LOCK HAVEN - Bids for a new Lock Haven University Science Center project were received Jan. 11 and came in a little lower than anticipated, the Council of Trustees learned Thursday.
Demolition of the former Lock Haven Senior High School should start in April or May, with construction of the center to follow.
A $40.5 million concept, the center will provide much-needed classroom and lab space for science courses, including a cutting-edge laboratory for nanotechnology, all in one facility, officials said.
Also at the East Campus, food service facilities for the gym building are being designed and may be installed before the end of 2012.
Just across West Church Street from the new Science Center's location, and just across an alley from Evergreen Commons student housing, is the Beth Yehuda Synagogue. The building may soon become part of the campus that flanks it front and rear.
The congregation is offering it as a gift to the LHU Foundation so it can be used as an interfaith chapel for the university. The congregation would continue to worship there, and the Foundation would be able to lease space to a local church as well. The building may be renamed the Beth Yehuda Spiritual Center.
McGhee Elementary School on West Fourth Street also may become part of campus in the near future. Keystone Central School District has agreed to sell the property to the Foundation as soon as a legal issue with the deed is cleared.
A mammoth construction project is taking place above East Campus, on North Fairview Street. Owned by the LHU Foundation, the new student housing project should offer suites for 686 students beginning this August.
Although the suites will cost more - $7,440 per school year for two students in one bedroom and $8,280 for a two-bedroom suite - the university's 2011 "Quality of Life" survey showed high student response to the idea of living there.
Two months ago, 1,376 of the 1,730 students living in residence halls filled out the survey, and 36 percent said they want to live in Fairview Suites next year. That was the highest response, followed by 34 percent who stated they want to live off campus, 20 percent who want to stay with the traditional halls and 10 percent who want an apartment in Campus Village. Evergreen Commons evidently was not listed on the survey.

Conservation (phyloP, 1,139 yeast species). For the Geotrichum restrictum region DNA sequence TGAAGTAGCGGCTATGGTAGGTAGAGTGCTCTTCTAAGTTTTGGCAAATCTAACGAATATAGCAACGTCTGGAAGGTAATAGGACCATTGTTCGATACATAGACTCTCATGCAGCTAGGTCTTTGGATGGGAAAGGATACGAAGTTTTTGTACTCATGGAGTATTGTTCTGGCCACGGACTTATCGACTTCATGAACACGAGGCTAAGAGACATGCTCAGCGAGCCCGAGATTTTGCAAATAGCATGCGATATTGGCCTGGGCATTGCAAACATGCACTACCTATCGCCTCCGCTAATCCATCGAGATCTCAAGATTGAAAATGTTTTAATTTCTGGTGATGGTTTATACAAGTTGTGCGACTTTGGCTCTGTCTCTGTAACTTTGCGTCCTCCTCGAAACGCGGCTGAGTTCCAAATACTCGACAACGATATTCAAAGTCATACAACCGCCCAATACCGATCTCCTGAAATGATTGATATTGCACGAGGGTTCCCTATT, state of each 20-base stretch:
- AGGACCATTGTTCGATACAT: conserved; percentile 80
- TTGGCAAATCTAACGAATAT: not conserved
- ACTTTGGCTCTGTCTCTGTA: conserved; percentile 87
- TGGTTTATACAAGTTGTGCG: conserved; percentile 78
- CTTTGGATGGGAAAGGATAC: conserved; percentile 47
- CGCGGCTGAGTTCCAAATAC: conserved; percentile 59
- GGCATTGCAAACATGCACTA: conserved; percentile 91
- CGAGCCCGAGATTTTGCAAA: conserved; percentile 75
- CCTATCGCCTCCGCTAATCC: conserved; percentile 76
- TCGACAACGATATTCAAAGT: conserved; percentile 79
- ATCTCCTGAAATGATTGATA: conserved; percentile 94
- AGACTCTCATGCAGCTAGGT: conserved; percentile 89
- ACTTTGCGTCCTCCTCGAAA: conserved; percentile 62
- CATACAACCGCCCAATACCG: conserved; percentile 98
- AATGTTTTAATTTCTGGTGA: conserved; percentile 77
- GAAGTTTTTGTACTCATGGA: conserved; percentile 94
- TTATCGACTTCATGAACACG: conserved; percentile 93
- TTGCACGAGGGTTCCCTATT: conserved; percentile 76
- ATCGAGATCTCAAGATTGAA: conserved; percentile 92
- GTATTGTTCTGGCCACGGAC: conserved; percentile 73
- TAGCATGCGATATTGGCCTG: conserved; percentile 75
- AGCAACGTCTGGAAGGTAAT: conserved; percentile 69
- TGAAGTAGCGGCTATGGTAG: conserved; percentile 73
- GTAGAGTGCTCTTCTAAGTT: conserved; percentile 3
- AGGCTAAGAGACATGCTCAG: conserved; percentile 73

Dr. Linda D. Koch, vice president of student affairs, presented the survey.
She also showed photos of Fairview Suites which are going up above "the great wall of LHU," as she referred to the retaining wall built on the 45-degree incline that stretches up from the Railroad Street parking lot to the back of the new building.
The trustees visited a mock-up of a suite which can be seen inside Woolridge Residence Hall. The trustees the Brian Keefer Recreation Room, which was designed to meet Keefer's mobility needs and was created via the ABC TV show "Extreme Makeover: Home Edition."
The Fairview Suites' amenities will include air-conditioning, Koch said, and will give students the added responsibility of keeping their own bathrooms clean.
The suites also offer more community space than traditional dorms. Students will pay more to live there than if those spaces were used as bedrooms, Koch said, but students also need to interact.
"Some will be first-year students," she said. "They need to have places where they can get together, study together, do things together. And hopefully students who live there will want to go on living there."
William T. Hanelly, vice president of finance and administration, presented the university's capital budget. On the wish list, in order of priority, are:
n A $3.7 million project to replace and enhance the fiber optic infrastructure on campus and replace IBM data cable in all buildings.
n An $8.1 million project to expand and upgrade old electrical equipment throughout campus.
n An $8.6 million project to renovate Ulmer Hall South into a general classroom and office building, after science classes move from Ulmer into the new Science Center.
n An $18.8 million project to renovate Zimmerli Building. This project was first submitted in 2002 when it would have cost about $3 million less to accomplish.
n An $8.4 million project to renovate Raub Hall, a project that was first submitted in 2000 with a price tag of about $3.4 million less.
n An $11 million project to renovate Russell Hall, which dates from 1950, into offices and meeting rooms. Russell Hall is a former dorm that is not completely handicapped accessible, has no air conditioning, has outdated windows, has electrical service that is in poor condition, and needs a new roof. Once renovated, it would house offices from Sullivan Hall and the annex, both of which would be demolished. (Some offices now at the annex would move into Ulmer South.)
The trustees approved the capital budget and sent it to the office of the chancellor of the Pennsylvania State System of Higher Education.
Hanelly noted that Gov. Tom Corbett has cut state funding for capital projects by 50 percent, reducing the pot for all 14 PaSSHE universities to only $65 million.
Webcam of student housing project: